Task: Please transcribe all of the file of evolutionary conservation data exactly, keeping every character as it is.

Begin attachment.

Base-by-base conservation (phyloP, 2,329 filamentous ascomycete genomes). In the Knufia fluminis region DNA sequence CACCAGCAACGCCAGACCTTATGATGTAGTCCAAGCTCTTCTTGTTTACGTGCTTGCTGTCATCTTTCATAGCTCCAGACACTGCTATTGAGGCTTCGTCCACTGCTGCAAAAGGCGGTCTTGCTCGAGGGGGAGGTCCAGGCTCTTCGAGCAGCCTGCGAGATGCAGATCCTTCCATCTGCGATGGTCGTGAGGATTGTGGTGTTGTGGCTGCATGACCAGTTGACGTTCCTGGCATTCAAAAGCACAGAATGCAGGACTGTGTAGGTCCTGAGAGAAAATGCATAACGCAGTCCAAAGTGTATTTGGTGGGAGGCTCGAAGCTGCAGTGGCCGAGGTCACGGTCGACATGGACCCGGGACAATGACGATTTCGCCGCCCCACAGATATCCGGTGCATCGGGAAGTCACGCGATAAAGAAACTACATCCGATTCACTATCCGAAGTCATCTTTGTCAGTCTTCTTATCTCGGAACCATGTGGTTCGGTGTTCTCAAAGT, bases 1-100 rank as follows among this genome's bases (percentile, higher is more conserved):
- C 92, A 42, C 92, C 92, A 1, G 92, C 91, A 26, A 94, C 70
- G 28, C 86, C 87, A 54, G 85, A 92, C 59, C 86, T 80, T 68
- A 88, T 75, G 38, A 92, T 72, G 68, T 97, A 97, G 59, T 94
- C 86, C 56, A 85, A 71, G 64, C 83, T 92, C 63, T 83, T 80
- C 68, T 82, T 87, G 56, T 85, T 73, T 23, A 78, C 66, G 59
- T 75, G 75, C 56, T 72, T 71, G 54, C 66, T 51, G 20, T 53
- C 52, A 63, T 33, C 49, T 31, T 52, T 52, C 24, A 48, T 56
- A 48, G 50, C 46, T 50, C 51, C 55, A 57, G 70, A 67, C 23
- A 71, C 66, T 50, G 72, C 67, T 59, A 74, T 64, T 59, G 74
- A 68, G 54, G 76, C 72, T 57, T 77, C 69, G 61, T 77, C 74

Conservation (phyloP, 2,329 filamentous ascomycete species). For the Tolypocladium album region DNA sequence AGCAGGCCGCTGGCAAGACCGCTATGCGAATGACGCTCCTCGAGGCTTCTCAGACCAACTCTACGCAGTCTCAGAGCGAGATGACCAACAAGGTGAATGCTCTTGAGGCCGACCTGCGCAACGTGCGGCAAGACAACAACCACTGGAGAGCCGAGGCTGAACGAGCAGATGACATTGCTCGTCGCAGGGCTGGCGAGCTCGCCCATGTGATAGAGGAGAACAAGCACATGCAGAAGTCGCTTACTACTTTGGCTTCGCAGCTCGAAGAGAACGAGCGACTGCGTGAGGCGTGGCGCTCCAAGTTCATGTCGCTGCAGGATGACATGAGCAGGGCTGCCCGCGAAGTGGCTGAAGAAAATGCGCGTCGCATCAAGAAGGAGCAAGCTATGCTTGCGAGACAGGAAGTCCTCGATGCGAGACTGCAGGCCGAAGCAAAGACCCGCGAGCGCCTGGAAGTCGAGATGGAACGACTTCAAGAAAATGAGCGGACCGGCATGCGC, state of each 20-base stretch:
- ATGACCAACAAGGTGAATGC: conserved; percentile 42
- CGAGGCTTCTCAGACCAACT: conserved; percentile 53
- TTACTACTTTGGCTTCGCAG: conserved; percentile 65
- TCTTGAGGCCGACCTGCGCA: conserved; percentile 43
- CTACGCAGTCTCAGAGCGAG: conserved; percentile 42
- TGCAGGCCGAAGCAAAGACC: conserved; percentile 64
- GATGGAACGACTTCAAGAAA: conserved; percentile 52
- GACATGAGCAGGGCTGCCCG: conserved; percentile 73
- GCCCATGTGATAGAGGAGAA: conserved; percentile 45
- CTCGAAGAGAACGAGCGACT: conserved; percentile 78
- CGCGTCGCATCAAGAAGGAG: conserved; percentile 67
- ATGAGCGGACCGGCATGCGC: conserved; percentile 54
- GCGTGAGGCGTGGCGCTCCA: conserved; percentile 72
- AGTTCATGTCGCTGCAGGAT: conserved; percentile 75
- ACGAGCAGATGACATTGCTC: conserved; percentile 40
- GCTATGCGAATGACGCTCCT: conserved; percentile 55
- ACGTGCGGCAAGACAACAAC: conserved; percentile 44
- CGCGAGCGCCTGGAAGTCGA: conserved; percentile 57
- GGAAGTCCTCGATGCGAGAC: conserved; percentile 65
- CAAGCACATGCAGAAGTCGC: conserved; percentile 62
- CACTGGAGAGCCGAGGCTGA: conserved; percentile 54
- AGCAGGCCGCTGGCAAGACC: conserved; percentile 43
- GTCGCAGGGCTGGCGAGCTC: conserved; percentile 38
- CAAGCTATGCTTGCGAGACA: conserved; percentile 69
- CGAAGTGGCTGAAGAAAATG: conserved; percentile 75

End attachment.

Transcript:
Base-by-base conservation (phyloP, 2,329 filamentous ascomycete genomes). In the Knufia fluminis region DNA sequence CACCAGCAACGCCAGACCTTATGATGTAGTCCAAGCTCTTCTTGTTTACGTGCTTGCTGTCATCTTTCATAGCTCCAGACACTGCTATTGAGGCTTCGTCCACTGCTGCAAAAGGCGGTCTTGCTCGAGGGGGAGGTCCAGGCTCTTCGAGCAGCCTGCGAGATGCAGATCCTTCCATCTGCGATGGTCGTGAGGATTGTGGTGTTGTGGCTGCATGACCAGTTGACGTTCCTGGCATTCAAAAGCACAGAATGCAGGACTGTGTAGGTCCTGAGAGAAAATGCATAACGCAGTCCAAAGTGTATTTGGTGGGAGGCTCGAAGCTGCAGTGGCCGAGGTCACGGTCGACATGGACCCGGGACAATGACGATTTCGCCGCCCCACAGATATCCGGTGCATCGGGAAGTCACGCGATAAAGAAACTACATCCGATTCACTATCCGAAGTCATCTTTGTCAGTCTTCTTATCTCGGAACCATGTGGTTCGGTGTTCTCAAAGT, bases 1-100 rank as follows among this genome's bases (percentile, higher is more conserved):
- C 92, A 42, C 92, C 92, A 1, G 92, C 91, A 26, A 94, C 70
- G 28, C 86, C 87, A 54, G 85, A 92, C 59, C 86, T 80, T 68
- A 88, T 75, G 38, A 92, T 72, G 68, T 97, A 97, G 59, T 94
- C 86, C 56, A 85, A 71, G 64, C 83, T 92, C 63, T 83, T 80
- C 68, T 82, T 87, G 56, T 85, T 73, T 23, A 78, C 66, G 59
- T 75, G 75, C 56, T 72, T 71, G 54, C 66, T 51, G 20, T 53
- C 52, A 63, T 33, C 49, T 31, T 52, T 52, C 24, A 48, T 56
- A 48, G 50, C 46, T 50, C 51, C 55, A 57, G 70, A 67, C 23
- A 71, C 66, T 50, G 72, C 67, T 59, A 74, T 64, T 59, G 74
- A 68, G 54, G 76, C 72, T 57, T 77, C 69, G 61, T 77, C 74

Conservation (phyloP, 2,329 filamentous ascomycete species). For the Tolypocladium album region DNA sequence AGCAGGCCGCTGGCAAGACCGCTATGCGAATGACGCTCCTCGAGGCTTCTCAGACCAACTCTACGCAGTCTCAGAGCGAGATGACCAACAAGGTGAATGCTCTTGAGGCCGACCTGCGCAACGTGCGGCAAGACAACAACCACTGGAGAGCCGAGGCTGAACGAGCAGATGACATTGCTCGTCGCAGGGCTGGCGAGCTCGCCCATGTGATAGAGGAGAACAAGCACATGCAGAAGTCGCTTACTACTTTGGCTTCGCAGCTCGAAGAGAACGAGCGACTGCGTGAGGCGTGGCGCTCCAAGTTCATGTCGCTGCAGGATGACATGAGCAGGGCTGCCCGCGAAGTGGCTGAAGAAAATGCGCGTCGCATCAAGAAGGAGCAAGCTATGCTTGCGAGACAGGAAGTCCTCGATGCGAGACTGCAGGCCGAAGCAAAGACCCGCGAGCGCCTGGAAGTCGAGATGGAACGACTTCAAGAAAATGAGCGGACCGGCATGCGC, state of each 20-base stretch:
- ATGACCAACAAGGTGAATGC: conserved; percentile 42
- CGAGGCTTCTCAGACCAACT: conserved; percentile 53
- TTACTACTTTGGCTTCGCAG: conserved; percentile 65
- TCTTGAGGCCGACCTGCGCA: conserved; percentile 43
- CTACGCAGTCTCAGAGCGAG: conserved; percentile 42
- TGCAGGCCGAAGCAAAGACC: conserved; percentile 64
- GATGGAACGACTTCAAGAAA: conserved; percentile 52
- GACATGAGCAGGGCTGCCCG: conserved; percentile 73
- GCCCATGTGATAGAGGAGAA: conserved; percentile 45
- CTCGAAGAGAACGAGCGACT: conserved; percentile 78
- CGCGTCGCATCAAGAAGGAG: conserved; percentile 67
- ATGAGCGGACCGGCATGCGC: conserved; percentile 54
- GCGTGAGGCGTGGCGCTCCA: conserved; percentile 72
- AGTTCATGTCGCTGCAGGAT: conserved; percentile 75
- ACGAGCAGATGACATTGCTC: conserved; percentile 40
- GCTATGCGAATGACGCTCCT: conserved; percentile 55
- ACGTGCGGCAAGACAACAAC: conserved; percentile 44
- CGCGAGCGCCTGGAAGTCGA: conserved; percentile 57
- GGAAGTCCTCGATGCGAGAC: conserved; percentile 65
- CAAGCACATGCAGAAGTCGC: conserved; percentile 62
- CACTGGAGAGCCGAGGCTGA: conserved; percentile 54
- AGCAGGCCGCTGGCAAGACC: conserved; percentile 43
- GTCGCAGGGCTGGCGAGCTC: conserved; percentile 38
- CAAGCTATGCTTGCGAGACA: conserved; percentile 69
- CGAAGTGGCTGAAGAAAATG: conserved; percentile 75